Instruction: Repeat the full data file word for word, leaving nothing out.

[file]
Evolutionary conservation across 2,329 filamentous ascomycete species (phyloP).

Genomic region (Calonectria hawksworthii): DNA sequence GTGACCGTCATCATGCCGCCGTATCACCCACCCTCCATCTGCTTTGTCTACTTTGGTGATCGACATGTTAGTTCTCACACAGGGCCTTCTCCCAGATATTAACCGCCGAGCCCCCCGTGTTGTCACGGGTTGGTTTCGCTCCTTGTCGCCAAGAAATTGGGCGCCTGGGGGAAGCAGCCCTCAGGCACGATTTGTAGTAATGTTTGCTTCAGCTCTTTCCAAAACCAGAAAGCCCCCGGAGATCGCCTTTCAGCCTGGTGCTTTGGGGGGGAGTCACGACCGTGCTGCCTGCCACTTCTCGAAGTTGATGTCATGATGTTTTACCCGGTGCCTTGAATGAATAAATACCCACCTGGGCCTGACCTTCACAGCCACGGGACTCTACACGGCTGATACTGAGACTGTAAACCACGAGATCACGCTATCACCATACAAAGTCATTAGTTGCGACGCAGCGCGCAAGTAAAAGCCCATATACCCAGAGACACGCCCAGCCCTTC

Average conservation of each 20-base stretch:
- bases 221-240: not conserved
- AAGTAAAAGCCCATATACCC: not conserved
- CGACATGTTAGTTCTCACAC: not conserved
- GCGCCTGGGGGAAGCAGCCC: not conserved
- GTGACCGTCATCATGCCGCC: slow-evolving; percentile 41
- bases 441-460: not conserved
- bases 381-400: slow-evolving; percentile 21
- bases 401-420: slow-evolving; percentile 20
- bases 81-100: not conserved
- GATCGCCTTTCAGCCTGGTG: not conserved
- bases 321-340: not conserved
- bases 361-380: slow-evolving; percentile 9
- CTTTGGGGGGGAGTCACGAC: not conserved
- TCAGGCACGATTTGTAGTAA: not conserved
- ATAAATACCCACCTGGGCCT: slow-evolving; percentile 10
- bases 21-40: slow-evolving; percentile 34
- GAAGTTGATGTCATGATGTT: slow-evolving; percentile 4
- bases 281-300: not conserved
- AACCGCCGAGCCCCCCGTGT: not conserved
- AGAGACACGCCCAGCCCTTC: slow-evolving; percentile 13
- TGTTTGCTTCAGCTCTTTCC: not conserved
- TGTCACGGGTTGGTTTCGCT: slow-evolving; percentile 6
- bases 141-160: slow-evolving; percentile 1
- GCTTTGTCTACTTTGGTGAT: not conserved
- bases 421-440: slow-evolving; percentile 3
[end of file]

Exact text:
Evolutionary conservation across 2,329 filamentous ascomycete species (phyloP).

Genomic region (Calonectria hawksworthii): DNA sequence GTGACCGTCATCATGCCGCCGTATCACCCACCCTCCATCTGCTTTGTCTACTTTGGTGATCGACATGTTAGTTCTCACACAGGGCCTTCTCCCAGATATTAACCGCCGAGCCCCCCGTGTTGTCACGGGTTGGTTTCGCTCCTTGTCGCCAAGAAATTGGGCGCCTGGGGGAAGCAGCCCTCAGGCACGATTTGTAGTAATGTTTGCTTCAGCTCTTTCCAAAACCAGAAAGCCCCCGGAGATCGCCTTTCAGCCTGGTGCTTTGGGGGGGAGTCACGACCGTGCTGCCTGCCACTTCTCGAAGTTGATGTCATGATGTTTTACCCGGTGCCTTGAATGAATAAATACCCACCTGGGCCTGACCTTCACAGCCACGGGACTCTACACGGCTGATACTGAGACTGTAAACCACGAGATCACGCTATCACCATACAAAGTCATTAGTTGCGACGCAGCGCGCAAGTAAAAGCCCATATACCCAGAGACACGCCCAGCCCTTC

Average conservation of each 20-base stretch:
- bases 221-240: not conserved
- AAGTAAAAGCCCATATACCC: not conserved
- CGACATGTTAGTTCTCACAC: not conserved
- GCGCCTGGGGGAAGCAGCCC: not conserved
- GTGACCGTCATCATGCCGCC: slow-evolving; percentile 41
- bases 441-460: not conserved
- bases 381-400: slow-evolving; percentile 21
- bases 401-420: slow-evolving; percentile 20
- bases 81-100: not conserved
- GATCGCCTTTCAGCCTGGTG: not conserved
- bases 321-340: not conserved
- bases 361-380: slow-evolving; percentile 9
- CTTTGGGGGGGAGTCACGAC: not conserved
- TCAGGCACGATTTGTAGTAA: not conserved
- ATAAATACCCACCTGGGCCT: slow-evolving; percentile 10
- bases 21-40: slow-evolving; percentile 34
- GAAGTTGATGTCATGATGTT: slow-evolving; percentile 4
- bases 281-300: not conserved
- AACCGCCGAGCCCCCCGTGT: not conserved
- AGAGACACGCCCAGCCCTTC: slow-evolving; percentile 13
- TGTTTGCTTCAGCTCTTTCC: not conserved
- TGTCACGGGTTGGTTTCGCT: slow-evolving; percentile 6
- bases 141-160: slow-evolving; percentile 1
- GCTTTGTCTACTTTGGTGAT: not conserved
- bases 421-440: slow-evolving; percentile 3